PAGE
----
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Researchers are using motion tracking on a 3D printer to enable sensors to be printed on organs

Researchers are utilizing movement monitoring on a 3D printer to allow sensors to be printed on organs

Researchers recently combined motion tracking technology with a 3D printer to create a printer and then print on moving body parts. What advantages do printable sensors offer, what challenges do they face and what have the researchers achieved?

Benefits of printable sensors

When it comes to the medical field, it is often imperative to connect sensors to a patient. Sensory data collected from patients can provide medical staff with information about their current status, predictions of short-term health status, and long-term data for studies to improve diagnostics.

However, current sensors are large, bulky, rigid, and often very inconvenient, making them difficult to use on even the most shy of patients. People with dementia often unplug cables and devices they fear not recognizing and can lead to extreme monitoring difficulties. In addition, the human body is organic and as such can bend, stretch and move. This makes it difficult to attach sensors, as adhesives and tapes can either damage the sensors through stress or drop them.

Printable Electronics is an area of ​​study that deals with electronics that can be printed with liquid-like media. While not all printed electronic devices are flexible, many aim to be such that they can be printed on all types of flexible media.

Flexible sensor demonstrations have already shown that they can work well on human skin and other flexible surfaces, but other challenges remain, such as: B. the simple application. Additionally, drawing sensors with pen-like tools can be a challenge for patients who do not remain calm. Applying such sensors using printer technology is challenging when the patient breathes (which causes movement and stretching in the skin).

Researchers demonstrate motion tracking 3D printers

Researchers at the University of Minnesota have recognized the challenges faced by printed electronics on moving organic surfaces and combined motion tracking with a 3D printer. The idea behind the development is that moving surfaces can be tracked with the same technology that is used in Hollywood film productions. This can then be fed into a 3D printer, which can adjust its relative position in real time.

While the team had discovered the concept of combining motion tracking and 3D printing two years earlier, the latest development has improved motion tracking significantly. It allows for a greater degree of movement. The researchers demonstrated this by moving their hand in both the X and Y planes while rotating the hand. In addition, the improvements in the motion tracking system enable the imaging of organs that are expanding and contracting (e.g. lungs) and enabling printing on surfaces such as the chest.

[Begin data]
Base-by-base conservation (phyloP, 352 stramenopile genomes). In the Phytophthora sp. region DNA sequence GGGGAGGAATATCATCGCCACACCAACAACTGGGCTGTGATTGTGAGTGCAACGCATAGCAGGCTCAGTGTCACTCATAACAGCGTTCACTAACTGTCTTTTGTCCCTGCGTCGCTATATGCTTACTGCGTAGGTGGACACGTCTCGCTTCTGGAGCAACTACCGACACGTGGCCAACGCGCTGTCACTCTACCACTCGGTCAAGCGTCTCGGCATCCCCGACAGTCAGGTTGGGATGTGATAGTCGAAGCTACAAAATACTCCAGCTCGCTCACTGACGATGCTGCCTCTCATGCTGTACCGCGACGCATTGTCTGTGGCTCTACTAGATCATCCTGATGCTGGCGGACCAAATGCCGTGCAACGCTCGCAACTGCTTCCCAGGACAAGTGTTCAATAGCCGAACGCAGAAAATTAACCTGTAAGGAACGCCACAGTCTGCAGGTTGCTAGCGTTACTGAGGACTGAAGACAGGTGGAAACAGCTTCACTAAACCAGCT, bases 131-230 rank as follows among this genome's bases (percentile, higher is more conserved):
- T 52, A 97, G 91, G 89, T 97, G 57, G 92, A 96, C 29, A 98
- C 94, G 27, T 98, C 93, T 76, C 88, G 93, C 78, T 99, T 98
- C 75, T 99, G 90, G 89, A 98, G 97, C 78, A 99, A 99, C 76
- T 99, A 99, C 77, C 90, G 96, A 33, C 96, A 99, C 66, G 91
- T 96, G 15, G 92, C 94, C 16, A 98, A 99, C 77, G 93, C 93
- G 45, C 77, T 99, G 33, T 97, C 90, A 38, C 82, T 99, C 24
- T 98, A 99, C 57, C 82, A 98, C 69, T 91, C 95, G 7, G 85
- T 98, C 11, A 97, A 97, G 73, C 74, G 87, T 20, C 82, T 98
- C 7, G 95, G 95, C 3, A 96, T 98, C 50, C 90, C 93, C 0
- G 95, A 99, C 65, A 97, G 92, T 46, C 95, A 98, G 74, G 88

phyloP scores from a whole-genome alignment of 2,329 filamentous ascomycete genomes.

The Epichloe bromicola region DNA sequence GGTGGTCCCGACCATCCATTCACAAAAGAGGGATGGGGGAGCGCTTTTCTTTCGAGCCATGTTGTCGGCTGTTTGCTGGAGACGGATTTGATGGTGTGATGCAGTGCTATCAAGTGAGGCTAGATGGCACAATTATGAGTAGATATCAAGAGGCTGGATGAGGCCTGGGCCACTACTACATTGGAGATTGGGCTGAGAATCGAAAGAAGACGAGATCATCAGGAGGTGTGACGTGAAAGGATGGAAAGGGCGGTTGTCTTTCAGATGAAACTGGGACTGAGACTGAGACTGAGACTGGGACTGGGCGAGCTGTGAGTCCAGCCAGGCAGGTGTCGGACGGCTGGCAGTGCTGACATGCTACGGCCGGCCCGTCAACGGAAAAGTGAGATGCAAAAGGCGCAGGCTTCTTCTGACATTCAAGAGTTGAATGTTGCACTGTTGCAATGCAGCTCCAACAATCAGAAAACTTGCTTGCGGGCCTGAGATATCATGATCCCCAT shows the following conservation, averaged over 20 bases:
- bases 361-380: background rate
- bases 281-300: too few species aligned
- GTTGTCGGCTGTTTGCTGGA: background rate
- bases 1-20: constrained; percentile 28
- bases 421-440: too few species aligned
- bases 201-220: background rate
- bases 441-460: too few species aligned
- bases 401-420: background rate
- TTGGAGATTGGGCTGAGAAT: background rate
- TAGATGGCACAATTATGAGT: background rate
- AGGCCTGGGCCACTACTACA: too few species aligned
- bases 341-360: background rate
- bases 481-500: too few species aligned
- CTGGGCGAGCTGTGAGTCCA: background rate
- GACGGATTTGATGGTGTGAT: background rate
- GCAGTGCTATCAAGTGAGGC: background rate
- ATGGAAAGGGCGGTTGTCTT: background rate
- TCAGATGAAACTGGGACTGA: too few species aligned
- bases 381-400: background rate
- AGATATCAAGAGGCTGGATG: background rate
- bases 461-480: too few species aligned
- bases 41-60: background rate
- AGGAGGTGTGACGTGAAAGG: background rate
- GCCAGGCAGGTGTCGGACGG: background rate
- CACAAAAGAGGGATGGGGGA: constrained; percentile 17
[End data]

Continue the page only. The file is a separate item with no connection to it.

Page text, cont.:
First, the team experimented with a balloon surface to see how the motion tracking software would interpret expansion and contraction. A hydrogel-based sensor was then printed on an animal lung, which was artificially inflated and deflated.

How will this technology help the medical field?

Using motion tracking with a 3D printer to print sensors on organic tissue has far larger applications. The first and foremost is to use motion tracking with surgical robots. Robotic systems work very well in scenarios where the object being processed is either static relative to the robot or its movement is numerically controlled (e.g. a conveyor belt). However, the human body moves in unpredictable ways and, as such, a robotic system would need to track organs and tissues while they are being worked on. Therefore, a motion tracking system built into a robotic surgical system would essentially create a relative origin that corresponds to changes in motion of the human body and internal organs.

Motion tracking technology with 3D printed sensors can also be beneficial for COVID and other respiratory infections. Such infections require monitoring of the lungs. The use of 3D printed sensors could allow medical staff to monitor breathing externally (i.e. on the chest) or the lungs themselves (internally). Internal printed sensors would allow doctors to closely monitor the condition of the lungs and take precautions if deterioration or complications arise.

This technology is still a long way off, and printing sensors on organs poses many challenges, such as: B. Biocompatibility and Interference. However, motion tracking with 3D printing technology is already showing how robot systems of the future will negate patient movement.

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